BY CHRIS NORMANDEAU, C.E.M., LC, LEED AP BD+C®,
Many high-rise condominium associations are interested in energy management, but believe it’s too hard to get a savings program off the planning table and into action. Boards often face time crunches, competing priorities, pressing financial challenges and unpredictable operational emergencies, which push energy management to the side. Fortunately, a few basic steps can lead to immediate and significant financial savings and energy savings.
Track your utilities
“You can’t manage what you don’t measure.” The first step to saving money on utilities is tracking what an association spends every month and every year on electricity, fuel and water. Many major cities, including Orlando, New York, Boston, Washington, D.C., Seattle, and Chicago, have implemented benchmarking ordinances that require certain multi-family buildings to track and report energy usage.
Compare your building to others
Knowing if the high-rise down the street is paying quadruple per square foot in electricity with fewer amenities, or if a similar-sized community across town is irrigating its property with one-third the water, is useful. This information helps the management team know what resource management/conservation goals are realistically possible to attain.
Conduct an energy audit
Understanding how energy is used and where it can be conserved on your property can be achieved by conducting a full energy audit from the local utility, utility partner or third-party contractor. Some property management companies, like FirstService Residential, even offer these audits as part of their management duties in select markets. While there can often be an upfront cost for the audit, the end product is a detailed roadmap to real savings that can more than offset the initial investment. Managers should emphasize the importance of an audit in conjunction with benchmarking as vital first steps.
Create a plan
An audit report may be difficult to understand because of the jargon, technical terminology, abbreviations and numbers. Make sure to request that a summary document of the findings is presented and explained in a way that is easy to comprehend and digest. Turn the summary into an actionable plan that is valuable to your community. Determine which conservation measures are important to the association, and plan for them. Budget for the coming years and give the association every opportunity to succeed and save.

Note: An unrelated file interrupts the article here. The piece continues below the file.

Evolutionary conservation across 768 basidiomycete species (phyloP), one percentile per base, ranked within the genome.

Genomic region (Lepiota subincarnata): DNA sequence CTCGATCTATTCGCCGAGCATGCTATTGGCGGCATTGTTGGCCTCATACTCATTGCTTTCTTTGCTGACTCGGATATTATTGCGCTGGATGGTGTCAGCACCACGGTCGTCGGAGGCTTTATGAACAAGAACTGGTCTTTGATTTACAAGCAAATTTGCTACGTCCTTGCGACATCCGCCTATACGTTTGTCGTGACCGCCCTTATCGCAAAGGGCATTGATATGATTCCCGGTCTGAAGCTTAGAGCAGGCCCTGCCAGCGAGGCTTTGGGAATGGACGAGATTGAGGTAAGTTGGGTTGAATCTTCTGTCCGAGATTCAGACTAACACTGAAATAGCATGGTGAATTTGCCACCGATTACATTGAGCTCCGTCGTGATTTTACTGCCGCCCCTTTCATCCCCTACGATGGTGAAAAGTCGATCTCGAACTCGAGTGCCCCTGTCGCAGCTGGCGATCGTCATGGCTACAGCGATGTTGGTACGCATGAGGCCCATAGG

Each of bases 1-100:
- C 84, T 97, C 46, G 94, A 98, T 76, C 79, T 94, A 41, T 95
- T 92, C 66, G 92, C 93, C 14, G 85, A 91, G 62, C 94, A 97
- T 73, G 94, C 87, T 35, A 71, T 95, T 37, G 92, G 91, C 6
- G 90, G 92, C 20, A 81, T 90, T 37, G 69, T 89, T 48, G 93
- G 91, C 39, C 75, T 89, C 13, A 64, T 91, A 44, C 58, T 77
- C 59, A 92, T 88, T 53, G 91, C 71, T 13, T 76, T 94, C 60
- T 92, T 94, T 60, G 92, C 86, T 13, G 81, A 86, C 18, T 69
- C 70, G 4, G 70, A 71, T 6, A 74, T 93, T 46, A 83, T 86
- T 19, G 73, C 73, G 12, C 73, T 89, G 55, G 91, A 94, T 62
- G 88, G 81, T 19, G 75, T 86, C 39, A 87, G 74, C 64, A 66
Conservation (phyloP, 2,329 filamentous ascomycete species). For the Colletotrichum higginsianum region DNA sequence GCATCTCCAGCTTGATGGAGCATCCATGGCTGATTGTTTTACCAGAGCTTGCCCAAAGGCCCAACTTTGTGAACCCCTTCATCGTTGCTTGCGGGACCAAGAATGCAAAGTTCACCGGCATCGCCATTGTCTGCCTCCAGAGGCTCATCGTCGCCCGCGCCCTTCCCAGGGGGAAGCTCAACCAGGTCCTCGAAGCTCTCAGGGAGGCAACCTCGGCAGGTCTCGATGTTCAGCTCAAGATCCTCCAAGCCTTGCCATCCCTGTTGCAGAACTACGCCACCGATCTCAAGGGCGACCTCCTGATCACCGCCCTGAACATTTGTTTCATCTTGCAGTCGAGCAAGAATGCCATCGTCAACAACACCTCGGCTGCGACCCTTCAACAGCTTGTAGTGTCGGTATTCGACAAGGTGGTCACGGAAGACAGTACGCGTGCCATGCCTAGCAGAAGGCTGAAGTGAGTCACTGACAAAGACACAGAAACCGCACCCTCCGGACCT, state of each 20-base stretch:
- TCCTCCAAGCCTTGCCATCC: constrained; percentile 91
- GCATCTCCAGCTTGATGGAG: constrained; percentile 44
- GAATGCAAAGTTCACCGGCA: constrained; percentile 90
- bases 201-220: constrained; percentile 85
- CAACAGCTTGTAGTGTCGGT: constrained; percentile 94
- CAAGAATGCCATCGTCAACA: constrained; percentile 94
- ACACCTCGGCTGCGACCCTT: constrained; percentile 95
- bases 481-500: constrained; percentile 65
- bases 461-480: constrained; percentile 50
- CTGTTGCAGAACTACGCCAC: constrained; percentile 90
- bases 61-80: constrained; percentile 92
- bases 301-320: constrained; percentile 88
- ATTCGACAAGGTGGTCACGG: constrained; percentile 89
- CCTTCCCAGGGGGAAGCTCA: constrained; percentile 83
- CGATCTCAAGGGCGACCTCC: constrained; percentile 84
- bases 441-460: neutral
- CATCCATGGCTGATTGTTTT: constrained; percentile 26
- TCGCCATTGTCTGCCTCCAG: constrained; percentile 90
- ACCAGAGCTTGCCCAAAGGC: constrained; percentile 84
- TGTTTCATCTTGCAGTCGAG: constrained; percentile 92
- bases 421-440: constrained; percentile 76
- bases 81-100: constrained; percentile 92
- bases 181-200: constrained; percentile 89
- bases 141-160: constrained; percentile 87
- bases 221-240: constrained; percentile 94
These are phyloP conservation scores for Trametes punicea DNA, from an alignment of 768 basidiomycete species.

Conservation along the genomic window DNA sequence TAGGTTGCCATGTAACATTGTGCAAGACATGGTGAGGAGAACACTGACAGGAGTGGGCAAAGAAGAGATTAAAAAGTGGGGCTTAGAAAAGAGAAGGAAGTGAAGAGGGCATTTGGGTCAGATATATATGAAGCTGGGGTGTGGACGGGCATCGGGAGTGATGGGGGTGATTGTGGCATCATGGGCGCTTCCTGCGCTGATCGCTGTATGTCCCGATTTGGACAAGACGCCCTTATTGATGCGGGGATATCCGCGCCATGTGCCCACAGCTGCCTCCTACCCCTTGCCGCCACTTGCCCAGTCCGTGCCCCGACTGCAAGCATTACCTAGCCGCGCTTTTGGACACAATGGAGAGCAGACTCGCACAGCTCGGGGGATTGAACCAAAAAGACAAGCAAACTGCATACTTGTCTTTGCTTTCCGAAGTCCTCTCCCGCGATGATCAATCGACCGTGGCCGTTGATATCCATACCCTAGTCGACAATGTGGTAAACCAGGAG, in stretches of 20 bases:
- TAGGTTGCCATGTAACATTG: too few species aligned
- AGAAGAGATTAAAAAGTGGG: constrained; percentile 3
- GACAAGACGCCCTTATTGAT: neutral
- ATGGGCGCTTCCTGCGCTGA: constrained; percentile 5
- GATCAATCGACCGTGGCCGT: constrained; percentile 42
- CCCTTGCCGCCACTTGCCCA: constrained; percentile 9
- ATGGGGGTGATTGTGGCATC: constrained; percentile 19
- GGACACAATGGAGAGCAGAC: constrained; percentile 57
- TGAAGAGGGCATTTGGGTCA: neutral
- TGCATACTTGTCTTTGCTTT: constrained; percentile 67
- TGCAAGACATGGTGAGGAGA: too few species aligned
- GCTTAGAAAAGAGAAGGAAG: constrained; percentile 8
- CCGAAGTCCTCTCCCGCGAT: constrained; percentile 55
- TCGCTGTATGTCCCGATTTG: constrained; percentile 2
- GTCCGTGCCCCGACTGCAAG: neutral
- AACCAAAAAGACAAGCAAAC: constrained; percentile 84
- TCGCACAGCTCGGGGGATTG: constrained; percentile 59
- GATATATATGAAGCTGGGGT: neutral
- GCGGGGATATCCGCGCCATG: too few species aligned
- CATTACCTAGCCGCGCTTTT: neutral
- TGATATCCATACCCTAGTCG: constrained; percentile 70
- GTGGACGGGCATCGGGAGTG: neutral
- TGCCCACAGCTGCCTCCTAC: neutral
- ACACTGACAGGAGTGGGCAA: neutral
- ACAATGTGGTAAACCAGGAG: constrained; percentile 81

It’s OK to start small – just get started
Promoting smaller, daily energy conscious behaviors is a valuable way to open the door to a larger program. Take the building’s lighting system, for example. High-efficiency light bulbs pay for themselves many times over and reduce maintenance efforts because they are changed less frequently than incandescent bulbs. Boards should also consider installing lighting controls in their stairwells, clubhouses, meeting rooms, common areas and amenities. Shutting off your lights is the quickest way to save, and these controls can help you do that when they are not in use. Other minimum-effort, maximum-reward solutions include changing the irrigation time clock from day to night; using the programmable thermostats that were purchased but never programmed; or adjusting the economizer settings on the roof top unit.
Regular HVAC maintenance leads to real energy savings. Heating and cooling systems represent one of the largest portions of a community’s energy budget. Poorly maintained compressors, air handlers and water heaters create a measurable drag on the bottom line, and costs will creep up over the years. Create an annual schedule of preventive maintenance with your HVAC contractors to keep your equipment clean and efficient.
Look for the added benefits
In many cases, board and association members may be intrigued by the added benefits that come with some projects. For instance, installing tankless water heaters is not only more cost-effective and efficient, but it can also free up much-needed space for owners to use for storage.
Don’t assume you can’t afford it
Many incentive programs available make energy retrofits and improvement projects easier and less costly. In addition, shared-savings agreements can sometimes finance retrofits with limited upfront cost. In these instances, a project is financed with the promise that it will be paid for with annual savings over time. Similarly, low-cost loans are available that can make a project with a good ROI cash flow positive.
Taking some basic steps right now to trim energy spending in the areas of lighting, equipment operation, and energy efficient practices can make a real impact on your budget. When board members and managers see how much savings can be realized, a fully implemented, comprehensive energy management program is sure to follow.
Chris Normandeau, C.E.M., LC, LEED AP BD+C®, is director of FS Energy, the energy management and advisory subsidiary of FirstService Residential. FS Energy guides FirstService Residential clients on ways to reduce energy consumption, costs and emissions while improving property values and quality of life.